Violence in the southeastern part of the Central African Republic, where five U.N. peacekeepers were killed this month, has made it tougher for HIV-positive residents in the remote, lawless region to get treatment.
The prevalence rate of HIV in southeastern C.A.R. is 13 percent, nearly three times the national average.
The migration of people between the bordering areas of South Sudan and the Democratic Republic of the Congo contributes to the spread of the disease in all three countries.
“Here, it’s a crossing where everything converges. It’s why the level of HIV is high,” said Bienvenu Sapioko, a government nurse who works at the only hospital in Zemio. He said the rebels and refugees in the area also increase the high prevalence.
An internal U.N. report obtained by VOA found HIV rates increased following the arrival of the Ugandan security forces in the C.A.R. in 2009. The Ugandan and American forces tasked with tracking down Joseph Kony and his Lord’s Resistance Army ended their mission in April and are heading home.
With prostitution, polygamy and effectively no state authority in the area, weak education contributes to the problem.
“People believe in the power of nature and traditional doctors. So bush doctors, shamans are also very common in the community,” said Olivier Pennec, the Doctors Without Borders project coordinator in Zemio.
Stigma compounds the problem.
“Before, the people didn’t treat themselves. The people would hide the microbes, this disease,” said Marcel Elonga, a community leader. They would hide and “speak about this parasite, parasite, parasite.”
HIV-positive people in local communities can also find themselves shunned by their peers.
“They don’t want him in the community,” community leader Pierre Yakanza said, describing how some people here see an HIV-positive person. “They don’t want to be close to him. ‘Leave him over there. We don’t want to associate with him or have him in the community meetings or give him a job.’ He’s rejected.”
Local health workers spread information about safe sex, but even access to condoms remains a challenge.
More than 1,500 people now come to Zemio’s hospital from nearby and as far away as Uganda, South Sudan and the Democratic Republic of the Congo for the free HIV treatment offered by Doctors without Borders.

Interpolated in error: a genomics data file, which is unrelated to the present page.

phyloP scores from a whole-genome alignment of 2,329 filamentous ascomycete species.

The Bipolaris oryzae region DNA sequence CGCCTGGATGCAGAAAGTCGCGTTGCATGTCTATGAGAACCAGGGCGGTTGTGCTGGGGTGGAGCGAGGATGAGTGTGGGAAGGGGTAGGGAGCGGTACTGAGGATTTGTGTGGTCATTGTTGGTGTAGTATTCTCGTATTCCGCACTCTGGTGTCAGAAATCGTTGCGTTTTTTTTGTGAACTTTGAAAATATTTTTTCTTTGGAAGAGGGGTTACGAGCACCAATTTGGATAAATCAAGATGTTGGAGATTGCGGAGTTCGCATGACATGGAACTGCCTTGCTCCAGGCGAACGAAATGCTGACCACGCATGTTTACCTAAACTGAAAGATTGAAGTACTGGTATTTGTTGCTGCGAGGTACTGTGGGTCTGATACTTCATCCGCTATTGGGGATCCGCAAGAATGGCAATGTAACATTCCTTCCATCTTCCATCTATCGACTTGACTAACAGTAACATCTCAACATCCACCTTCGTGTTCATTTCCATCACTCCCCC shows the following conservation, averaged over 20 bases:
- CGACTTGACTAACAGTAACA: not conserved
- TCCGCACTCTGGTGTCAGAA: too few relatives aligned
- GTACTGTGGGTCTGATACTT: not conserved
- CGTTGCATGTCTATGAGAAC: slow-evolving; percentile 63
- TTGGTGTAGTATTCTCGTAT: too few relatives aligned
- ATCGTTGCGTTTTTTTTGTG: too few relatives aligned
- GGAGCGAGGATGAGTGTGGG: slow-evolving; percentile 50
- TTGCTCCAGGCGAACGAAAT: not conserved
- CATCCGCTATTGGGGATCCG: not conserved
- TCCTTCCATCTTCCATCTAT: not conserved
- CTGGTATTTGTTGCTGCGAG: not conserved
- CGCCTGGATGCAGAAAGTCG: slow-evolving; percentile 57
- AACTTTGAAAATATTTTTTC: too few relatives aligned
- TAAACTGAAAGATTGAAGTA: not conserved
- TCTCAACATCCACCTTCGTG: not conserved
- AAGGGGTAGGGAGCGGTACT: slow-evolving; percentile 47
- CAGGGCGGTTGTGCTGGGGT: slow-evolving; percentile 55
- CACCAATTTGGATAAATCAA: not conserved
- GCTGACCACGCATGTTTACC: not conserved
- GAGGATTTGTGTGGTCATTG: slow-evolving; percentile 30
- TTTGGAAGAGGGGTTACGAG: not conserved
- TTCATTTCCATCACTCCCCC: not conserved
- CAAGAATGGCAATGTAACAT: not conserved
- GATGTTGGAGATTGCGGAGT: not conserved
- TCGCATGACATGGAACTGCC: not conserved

Hospital officials said previously one person would die every month or so from the disease, but they haven’t registered a death since 2014.
In 2012, Agnes Davouragouni said she used to be sick all the time.
“When I did the test and found out I was positive, my husband said he doesn’t have HIV, so he left me the same day,” said the 35-year-old woman, who now lives alone with her three children, selling wood and charcoal to get by.
Once a year, Davouragouni walks 45 kilometers to Zemio over the course of two days in order to get a checkup as part of her treatment. She walks mostly at night and sleeps under a tree along the way.
“The roads are very insecure. I don’t have a motorcycle or the money to pay to get here,” she said. “There’s a lot of fear to travel on these roads.”
Bandits and rebel groups, including the remnants of the Lord’s Resistance Army, all move around the area. The security void will worsen with the departure of Ugandan and American forces in the next few months.
Recognizing the challenges of getting medication, Doctors Without Borders developed a new community approach in which HIV-positive patients work in groups to bring back antiretroviral drugs in bulk every six months, reducing travel time, costs and exposure to risk.
Farmer Moïse Ouele picks up the antiretroviral drugs for his group of about 30 people and drives them two hours down the road to his village Kitesa, about 50 kilometers away.
“It was really tiring for me to come each month to the hospital,” Ouele said. “But now, this program helps a lot with this problem, despite the insecurity of the LRA that is growing.”
Doctors Without Borders is transitioning out of the area at the end of the year and is handing over the administration of the program to the Ministry of Health.